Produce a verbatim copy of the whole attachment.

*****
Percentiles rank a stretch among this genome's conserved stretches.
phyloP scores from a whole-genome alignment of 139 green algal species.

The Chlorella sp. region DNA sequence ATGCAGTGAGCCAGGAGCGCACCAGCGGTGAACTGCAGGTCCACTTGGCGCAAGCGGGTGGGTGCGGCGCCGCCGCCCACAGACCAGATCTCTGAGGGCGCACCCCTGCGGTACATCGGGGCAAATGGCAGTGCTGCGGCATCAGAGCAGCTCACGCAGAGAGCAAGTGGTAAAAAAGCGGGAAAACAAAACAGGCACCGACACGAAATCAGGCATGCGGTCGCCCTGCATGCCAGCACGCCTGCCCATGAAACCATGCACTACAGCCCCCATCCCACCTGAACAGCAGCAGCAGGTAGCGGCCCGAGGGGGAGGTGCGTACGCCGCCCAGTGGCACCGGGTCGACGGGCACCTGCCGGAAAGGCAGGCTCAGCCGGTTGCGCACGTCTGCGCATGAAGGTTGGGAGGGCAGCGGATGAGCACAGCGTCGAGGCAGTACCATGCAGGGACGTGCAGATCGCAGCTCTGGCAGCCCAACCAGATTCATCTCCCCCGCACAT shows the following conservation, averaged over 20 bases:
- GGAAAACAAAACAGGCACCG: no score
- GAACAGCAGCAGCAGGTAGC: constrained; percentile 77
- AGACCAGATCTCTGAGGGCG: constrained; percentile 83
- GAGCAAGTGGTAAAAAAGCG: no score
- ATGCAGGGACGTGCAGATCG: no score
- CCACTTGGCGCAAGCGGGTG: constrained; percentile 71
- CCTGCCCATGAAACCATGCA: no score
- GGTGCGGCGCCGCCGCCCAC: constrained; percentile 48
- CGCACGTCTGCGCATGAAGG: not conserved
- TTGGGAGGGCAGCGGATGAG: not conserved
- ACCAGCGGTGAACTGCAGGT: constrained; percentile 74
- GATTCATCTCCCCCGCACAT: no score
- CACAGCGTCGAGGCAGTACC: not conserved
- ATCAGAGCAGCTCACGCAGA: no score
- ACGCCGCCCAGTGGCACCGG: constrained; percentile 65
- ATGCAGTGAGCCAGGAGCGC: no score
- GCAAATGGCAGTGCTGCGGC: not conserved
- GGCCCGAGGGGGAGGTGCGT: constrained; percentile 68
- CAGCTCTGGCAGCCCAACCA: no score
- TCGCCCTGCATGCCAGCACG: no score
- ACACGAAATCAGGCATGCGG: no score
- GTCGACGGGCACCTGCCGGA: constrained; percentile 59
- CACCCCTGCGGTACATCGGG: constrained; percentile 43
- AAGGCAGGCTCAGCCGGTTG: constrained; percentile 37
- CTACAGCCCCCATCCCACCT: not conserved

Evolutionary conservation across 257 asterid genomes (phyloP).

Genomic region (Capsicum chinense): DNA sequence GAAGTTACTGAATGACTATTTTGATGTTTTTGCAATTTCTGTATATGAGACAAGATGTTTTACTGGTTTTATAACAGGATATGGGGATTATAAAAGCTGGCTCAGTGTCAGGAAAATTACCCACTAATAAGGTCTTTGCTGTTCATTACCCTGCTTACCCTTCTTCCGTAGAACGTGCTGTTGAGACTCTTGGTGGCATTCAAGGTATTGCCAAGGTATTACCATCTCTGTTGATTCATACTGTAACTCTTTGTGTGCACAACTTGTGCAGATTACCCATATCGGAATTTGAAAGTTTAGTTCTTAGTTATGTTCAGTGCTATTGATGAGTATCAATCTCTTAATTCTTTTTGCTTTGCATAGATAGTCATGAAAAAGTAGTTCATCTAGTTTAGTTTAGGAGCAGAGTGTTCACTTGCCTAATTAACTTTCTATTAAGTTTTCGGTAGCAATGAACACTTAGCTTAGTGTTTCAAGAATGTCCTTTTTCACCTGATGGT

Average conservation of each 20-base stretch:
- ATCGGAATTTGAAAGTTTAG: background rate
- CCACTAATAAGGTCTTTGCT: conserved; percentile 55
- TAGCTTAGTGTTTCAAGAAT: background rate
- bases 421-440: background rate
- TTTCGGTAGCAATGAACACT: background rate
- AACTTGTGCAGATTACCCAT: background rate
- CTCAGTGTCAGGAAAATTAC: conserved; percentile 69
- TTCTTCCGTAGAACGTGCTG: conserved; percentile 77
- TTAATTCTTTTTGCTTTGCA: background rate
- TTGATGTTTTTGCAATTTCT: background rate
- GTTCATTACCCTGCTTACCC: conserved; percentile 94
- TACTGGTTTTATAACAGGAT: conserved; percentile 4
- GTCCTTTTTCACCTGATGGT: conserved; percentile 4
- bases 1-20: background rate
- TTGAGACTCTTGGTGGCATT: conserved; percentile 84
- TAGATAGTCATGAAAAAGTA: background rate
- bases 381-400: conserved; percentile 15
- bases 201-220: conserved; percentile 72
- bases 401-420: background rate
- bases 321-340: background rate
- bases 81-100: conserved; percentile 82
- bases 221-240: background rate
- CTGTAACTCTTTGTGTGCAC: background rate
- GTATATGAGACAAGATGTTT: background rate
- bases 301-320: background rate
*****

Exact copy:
Percentiles rank a stretch among this genome's conserved stretches.
phyloP scores from a whole-genome alignment of 139 green algal species.

The Chlorella sp. region DNA sequence ATGCAGTGAGCCAGGAGCGCACCAGCGGTGAACTGCAGGTCCACTTGGCGCAAGCGGGTGGGTGCGGCGCCGCCGCCCACAGACCAGATCTCTGAGGGCGCACCCCTGCGGTACATCGGGGCAAATGGCAGTGCTGCGGCATCAGAGCAGCTCACGCAGAGAGCAAGTGGTAAAAAAGCGGGAAAACAAAACAGGCACCGACACGAAATCAGGCATGCGGTCGCCCTGCATGCCAGCACGCCTGCCCATGAAACCATGCACTACAGCCCCCATCCCACCTGAACAGCAGCAGCAGGTAGCGGCCCGAGGGGGAGGTGCGTACGCCGCCCAGTGGCACCGGGTCGACGGGCACCTGCCGGAAAGGCAGGCTCAGCCGGTTGCGCACGTCTGCGCATGAAGGTTGGGAGGGCAGCGGATGAGCACAGCGTCGAGGCAGTACCATGCAGGGACGTGCAGATCGCAGCTCTGGCAGCCCAACCAGATTCATCTCCCCCGCACAT shows the following conservation, averaged over 20 bases:
- GGAAAACAAAACAGGCACCG: no score
- GAACAGCAGCAGCAGGTAGC: constrained; percentile 77
- AGACCAGATCTCTGAGGGCG: constrained; percentile 83
- GAGCAAGTGGTAAAAAAGCG: no score
- ATGCAGGGACGTGCAGATCG: no score
- CCACTTGGCGCAAGCGGGTG: constrained; percentile 71
- CCTGCCCATGAAACCATGCA: no score
- GGTGCGGCGCCGCCGCCCAC: constrained; percentile 48
- CGCACGTCTGCGCATGAAGG: not conserved
- TTGGGAGGGCAGCGGATGAG: not conserved
- ACCAGCGGTGAACTGCAGGT: constrained; percentile 74
- GATTCATCTCCCCCGCACAT: no score
- CACAGCGTCGAGGCAGTACC: not conserved
- ATCAGAGCAGCTCACGCAGA: no score
- ACGCCGCCCAGTGGCACCGG: constrained; percentile 65
- ATGCAGTGAGCCAGGAGCGC: no score
- GCAAATGGCAGTGCTGCGGC: not conserved
- GGCCCGAGGGGGAGGTGCGT: constrained; percentile 68
- CAGCTCTGGCAGCCCAACCA: no score
- TCGCCCTGCATGCCAGCACG: no score
- ACACGAAATCAGGCATGCGG: no score
- GTCGACGGGCACCTGCCGGA: constrained; percentile 59
- CACCCCTGCGGTACATCGGG: constrained; percentile 43
- AAGGCAGGCTCAGCCGGTTG: constrained; percentile 37
- CTACAGCCCCCATCCCACCT: not conserved

Evolutionary conservation across 257 asterid genomes (phyloP).

Genomic region (Capsicum chinense): DNA sequence GAAGTTACTGAATGACTATTTTGATGTTTTTGCAATTTCTGTATATGAGACAAGATGTTTTACTGGTTTTATAACAGGATATGGGGATTATAAAAGCTGGCTCAGTGTCAGGAAAATTACCCACTAATAAGGTCTTTGCTGTTCATTACCCTGCTTACCCTTCTTCCGTAGAACGTGCTGTTGAGACTCTTGGTGGCATTCAAGGTATTGCCAAGGTATTACCATCTCTGTTGATTCATACTGTAACTCTTTGTGTGCACAACTTGTGCAGATTACCCATATCGGAATTTGAAAGTTTAGTTCTTAGTTATGTTCAGTGCTATTGATGAGTATCAATCTCTTAATTCTTTTTGCTTTGCATAGATAGTCATGAAAAAGTAGTTCATCTAGTTTAGTTTAGGAGCAGAGTGTTCACTTGCCTAATTAACTTTCTATTAAGTTTTCGGTAGCAATGAACACTTAGCTTAGTGTTTCAAGAATGTCCTTTTTCACCTGATGGT

Average conservation of each 20-base stretch:
- ATCGGAATTTGAAAGTTTAG: background rate
- CCACTAATAAGGTCTTTGCT: conserved; percentile 55
- TAGCTTAGTGTTTCAAGAAT: background rate
- bases 421-440: background rate
- TTTCGGTAGCAATGAACACT: background rate
- AACTTGTGCAGATTACCCAT: background rate
- CTCAGTGTCAGGAAAATTAC: conserved; percentile 69
- TTCTTCCGTAGAACGTGCTG: conserved; percentile 77
- TTAATTCTTTTTGCTTTGCA: background rate
- TTGATGTTTTTGCAATTTCT: background rate
- GTTCATTACCCTGCTTACCC: conserved; percentile 94
- TACTGGTTTTATAACAGGAT: conserved; percentile 4
- GTCCTTTTTCACCTGATGGT: conserved; percentile 4
- bases 1-20: background rate
- TTGAGACTCTTGGTGGCATT: conserved; percentile 84
- TAGATAGTCATGAAAAAGTA: background rate
- bases 381-400: conserved; percentile 15
- bases 201-220: conserved; percentile 72
- bases 401-420: background rate
- bases 321-340: background rate
- bases 81-100: conserved; percentile 82
- bases 221-240: background rate
- CTGTAACTCTTTGTGTGCAC: background rate
- GTATATGAGACAAGATGTTT: background rate
- bases 301-320: background rate